By Genoa Barrow | OBSERVER Senior Staff Writer

Poet Dyvacat looks on as Khiry Malik Moore talks about the longevity and influence of the Mahogany Poetry Urban Poetry Series. The anniversary event was held at the Brickhouse Gallery and Art Complex. Verbal Adam, OBSERVER 

It was all finger snaps and head nods as one of Sacramento’s longest-running poetry venues celebrated its 23rd anniversary.

The creators and hosts of the Mahogany Urban Poetry series recently marked another year. Leading the celebration were founding members Khiry Malik Moore and Cleo Cartel, and venue co-hosts Russell Cummings and Tina Cates, who performs under the name Dyvacat.

The anniversary program featured some of the spoken word performers who’ve helped make it a local go-to poetry spot. 

Each shared memories from participating and what the venue has meant to them. All mentioned the good vibes Mahogany is known for and how it’s a place where a poet could showcase their works and work on their skills in a welcoming atmosphere. One poet described it as “steel sharpening steel.”

“Mahogany accepts everybody. It’s kind of like finding your tribe, just being around like-minded individuals,” Cummings said.

Poets Dyvacat, left, Cleo Cartel and Khiry Malik Moore reflected on the past 23 years of the Mahogany Urban Poetry Series. Verbal Adam, OBSERVER

Sacramento’s current poet laureate Andrew Defeye presented roses to Cartel and Moore before he performed for the assembled crowd in the Brickhouse Gallery and Art Complex’s outdoor courtyard.

Andreas “Dre-T” Tillman Jr. talked about first entering the Mahogany atmosphere as a teen who competed in slams with Sacramento Area Youth Speaks.

“It was such an amazing space because I finally got to see people that as a kid I would see on MySpace and YouTube,” Tillman said. “They had people coming from all over the world and even the local legends, that’s where I met them, at Mahogany.”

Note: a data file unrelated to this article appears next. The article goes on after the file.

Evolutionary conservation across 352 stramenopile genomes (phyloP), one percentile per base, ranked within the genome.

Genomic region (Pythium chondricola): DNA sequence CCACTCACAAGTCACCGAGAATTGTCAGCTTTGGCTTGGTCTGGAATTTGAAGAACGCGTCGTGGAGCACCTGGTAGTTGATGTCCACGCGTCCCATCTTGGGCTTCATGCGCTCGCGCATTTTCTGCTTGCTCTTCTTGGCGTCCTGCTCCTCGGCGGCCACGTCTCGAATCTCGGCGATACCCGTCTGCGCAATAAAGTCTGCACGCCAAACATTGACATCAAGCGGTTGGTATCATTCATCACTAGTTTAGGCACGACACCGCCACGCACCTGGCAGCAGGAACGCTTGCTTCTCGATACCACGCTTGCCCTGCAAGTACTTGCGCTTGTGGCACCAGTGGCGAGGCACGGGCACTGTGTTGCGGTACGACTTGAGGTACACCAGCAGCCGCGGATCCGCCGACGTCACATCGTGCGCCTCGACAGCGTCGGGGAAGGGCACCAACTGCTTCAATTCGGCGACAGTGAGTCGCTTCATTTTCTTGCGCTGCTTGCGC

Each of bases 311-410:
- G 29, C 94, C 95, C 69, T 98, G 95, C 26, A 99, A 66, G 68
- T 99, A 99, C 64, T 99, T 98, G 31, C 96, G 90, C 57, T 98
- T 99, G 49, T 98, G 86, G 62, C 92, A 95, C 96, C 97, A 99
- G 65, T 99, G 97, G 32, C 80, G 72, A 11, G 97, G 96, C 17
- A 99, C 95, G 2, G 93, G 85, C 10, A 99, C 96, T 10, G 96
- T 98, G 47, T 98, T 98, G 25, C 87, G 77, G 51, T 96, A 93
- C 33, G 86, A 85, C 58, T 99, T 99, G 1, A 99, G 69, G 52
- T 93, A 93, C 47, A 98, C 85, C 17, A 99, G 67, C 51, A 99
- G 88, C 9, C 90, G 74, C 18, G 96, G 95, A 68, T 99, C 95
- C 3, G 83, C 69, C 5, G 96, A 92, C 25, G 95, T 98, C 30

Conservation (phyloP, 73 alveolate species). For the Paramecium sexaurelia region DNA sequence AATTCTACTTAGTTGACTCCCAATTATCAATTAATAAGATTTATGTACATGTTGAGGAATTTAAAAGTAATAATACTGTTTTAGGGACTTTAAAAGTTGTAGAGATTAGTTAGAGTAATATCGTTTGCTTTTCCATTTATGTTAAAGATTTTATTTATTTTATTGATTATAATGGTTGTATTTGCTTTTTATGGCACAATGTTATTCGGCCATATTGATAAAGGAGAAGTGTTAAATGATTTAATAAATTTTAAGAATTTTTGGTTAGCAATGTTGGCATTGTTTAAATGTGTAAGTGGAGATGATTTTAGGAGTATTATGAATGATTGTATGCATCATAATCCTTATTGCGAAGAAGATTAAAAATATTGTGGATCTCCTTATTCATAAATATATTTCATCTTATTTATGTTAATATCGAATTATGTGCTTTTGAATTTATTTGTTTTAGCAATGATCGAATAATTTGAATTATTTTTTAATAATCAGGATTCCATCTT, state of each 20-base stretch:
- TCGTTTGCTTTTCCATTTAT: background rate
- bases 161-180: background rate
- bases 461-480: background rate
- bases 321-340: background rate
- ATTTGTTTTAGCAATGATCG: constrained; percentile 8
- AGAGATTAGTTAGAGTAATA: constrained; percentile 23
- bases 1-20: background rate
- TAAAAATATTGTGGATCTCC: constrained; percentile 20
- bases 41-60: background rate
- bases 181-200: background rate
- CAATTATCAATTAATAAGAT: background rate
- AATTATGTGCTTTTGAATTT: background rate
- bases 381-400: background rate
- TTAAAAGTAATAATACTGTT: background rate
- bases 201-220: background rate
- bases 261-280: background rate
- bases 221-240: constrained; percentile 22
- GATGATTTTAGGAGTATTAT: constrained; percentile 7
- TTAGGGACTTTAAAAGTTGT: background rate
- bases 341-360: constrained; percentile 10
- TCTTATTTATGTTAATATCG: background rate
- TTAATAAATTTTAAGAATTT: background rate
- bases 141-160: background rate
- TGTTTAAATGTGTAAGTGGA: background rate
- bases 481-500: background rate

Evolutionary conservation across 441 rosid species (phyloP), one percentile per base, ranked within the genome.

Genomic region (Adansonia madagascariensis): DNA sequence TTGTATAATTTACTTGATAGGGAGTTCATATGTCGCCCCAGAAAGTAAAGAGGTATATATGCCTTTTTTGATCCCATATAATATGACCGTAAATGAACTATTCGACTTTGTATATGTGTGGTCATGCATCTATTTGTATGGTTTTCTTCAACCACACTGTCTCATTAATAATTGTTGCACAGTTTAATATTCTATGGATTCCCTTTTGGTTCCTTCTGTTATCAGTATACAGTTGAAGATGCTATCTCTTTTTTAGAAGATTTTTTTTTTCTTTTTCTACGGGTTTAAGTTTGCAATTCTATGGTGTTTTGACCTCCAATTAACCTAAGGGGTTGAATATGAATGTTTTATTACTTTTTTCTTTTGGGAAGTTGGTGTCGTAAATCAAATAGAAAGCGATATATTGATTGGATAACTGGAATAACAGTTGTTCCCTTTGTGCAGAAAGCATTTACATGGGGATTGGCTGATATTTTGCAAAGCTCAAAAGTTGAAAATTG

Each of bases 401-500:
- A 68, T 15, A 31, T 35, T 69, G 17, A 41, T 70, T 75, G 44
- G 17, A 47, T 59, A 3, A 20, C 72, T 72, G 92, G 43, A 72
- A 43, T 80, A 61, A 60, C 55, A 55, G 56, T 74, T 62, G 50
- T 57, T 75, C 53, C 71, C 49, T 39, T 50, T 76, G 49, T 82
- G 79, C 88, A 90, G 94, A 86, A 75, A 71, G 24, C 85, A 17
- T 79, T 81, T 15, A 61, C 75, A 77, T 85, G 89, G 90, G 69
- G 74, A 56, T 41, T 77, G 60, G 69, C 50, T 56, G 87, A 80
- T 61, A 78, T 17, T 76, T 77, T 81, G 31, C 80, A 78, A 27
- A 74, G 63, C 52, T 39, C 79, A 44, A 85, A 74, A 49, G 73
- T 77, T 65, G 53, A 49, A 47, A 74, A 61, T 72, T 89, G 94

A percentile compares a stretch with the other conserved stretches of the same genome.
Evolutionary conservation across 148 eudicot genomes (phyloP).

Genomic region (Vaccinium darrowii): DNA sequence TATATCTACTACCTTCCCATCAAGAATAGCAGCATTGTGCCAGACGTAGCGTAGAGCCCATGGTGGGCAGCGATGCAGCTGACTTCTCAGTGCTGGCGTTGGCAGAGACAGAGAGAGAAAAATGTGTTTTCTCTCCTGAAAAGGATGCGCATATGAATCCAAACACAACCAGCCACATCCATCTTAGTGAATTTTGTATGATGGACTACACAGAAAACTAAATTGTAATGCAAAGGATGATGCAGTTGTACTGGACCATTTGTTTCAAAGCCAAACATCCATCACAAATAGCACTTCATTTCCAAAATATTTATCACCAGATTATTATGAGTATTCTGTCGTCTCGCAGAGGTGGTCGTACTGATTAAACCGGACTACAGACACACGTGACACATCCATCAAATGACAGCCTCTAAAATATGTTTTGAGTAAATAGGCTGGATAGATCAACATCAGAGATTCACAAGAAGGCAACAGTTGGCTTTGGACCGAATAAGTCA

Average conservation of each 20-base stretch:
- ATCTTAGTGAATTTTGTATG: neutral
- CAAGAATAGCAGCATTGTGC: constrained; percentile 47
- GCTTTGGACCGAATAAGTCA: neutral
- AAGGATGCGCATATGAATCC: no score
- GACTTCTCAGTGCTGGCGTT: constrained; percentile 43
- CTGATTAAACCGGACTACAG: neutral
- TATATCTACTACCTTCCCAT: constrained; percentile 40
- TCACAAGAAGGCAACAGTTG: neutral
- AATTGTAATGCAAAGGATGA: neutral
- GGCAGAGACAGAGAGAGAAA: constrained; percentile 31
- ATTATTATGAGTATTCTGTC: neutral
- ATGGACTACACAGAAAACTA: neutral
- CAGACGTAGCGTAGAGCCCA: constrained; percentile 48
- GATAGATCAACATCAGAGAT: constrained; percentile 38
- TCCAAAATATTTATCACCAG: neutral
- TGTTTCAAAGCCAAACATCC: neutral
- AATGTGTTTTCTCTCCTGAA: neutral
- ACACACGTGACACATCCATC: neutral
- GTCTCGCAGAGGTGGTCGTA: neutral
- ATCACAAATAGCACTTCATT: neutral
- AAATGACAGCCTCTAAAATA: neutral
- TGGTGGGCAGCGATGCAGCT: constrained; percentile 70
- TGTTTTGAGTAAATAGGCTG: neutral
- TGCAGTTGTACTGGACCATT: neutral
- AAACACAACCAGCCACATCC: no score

Tillman thanked Moore and Cartel for supporting his poetry and his endeavors as a music producer.

“Cleo knew I was producing from my car, making my records and recording and engineering in my car,” he shared. “She believed in me, she gave me an opportunity to actually put that into work in terms of (being able to look at it as), ‘I have a mobile studio and I can produce a full-length project for you.’ I wouldn’t have been able to say that or make that possible if Cleo didn’t give me that opportunity.”

Other anniversary performers included Ike Torres, Camille, J Rowe and Malik Saunders.

Poets performed and shared memories of the good vibes they’ve experienced at Mahogany events. Verbal Adam, OBSERVER

The hosts are proud of what they’ve built with Mahogany. The series currently is being held in pop-up fashion and hosted at various venues. In April it hosted poetic heavy hitter Taalam Acey at Our Event Space in Old Sacramento. Brandon Leake, the first spoken word artist to win the TV competition “America’s Got Talent,” also took the stage.

Public poetry is making a comeback after largely being on hold due to COVID-19. “The pandemic is still a concern, but we hope to return to regular weekly events very soon, most likely at Queen Sheba,” Moore said of its usual location.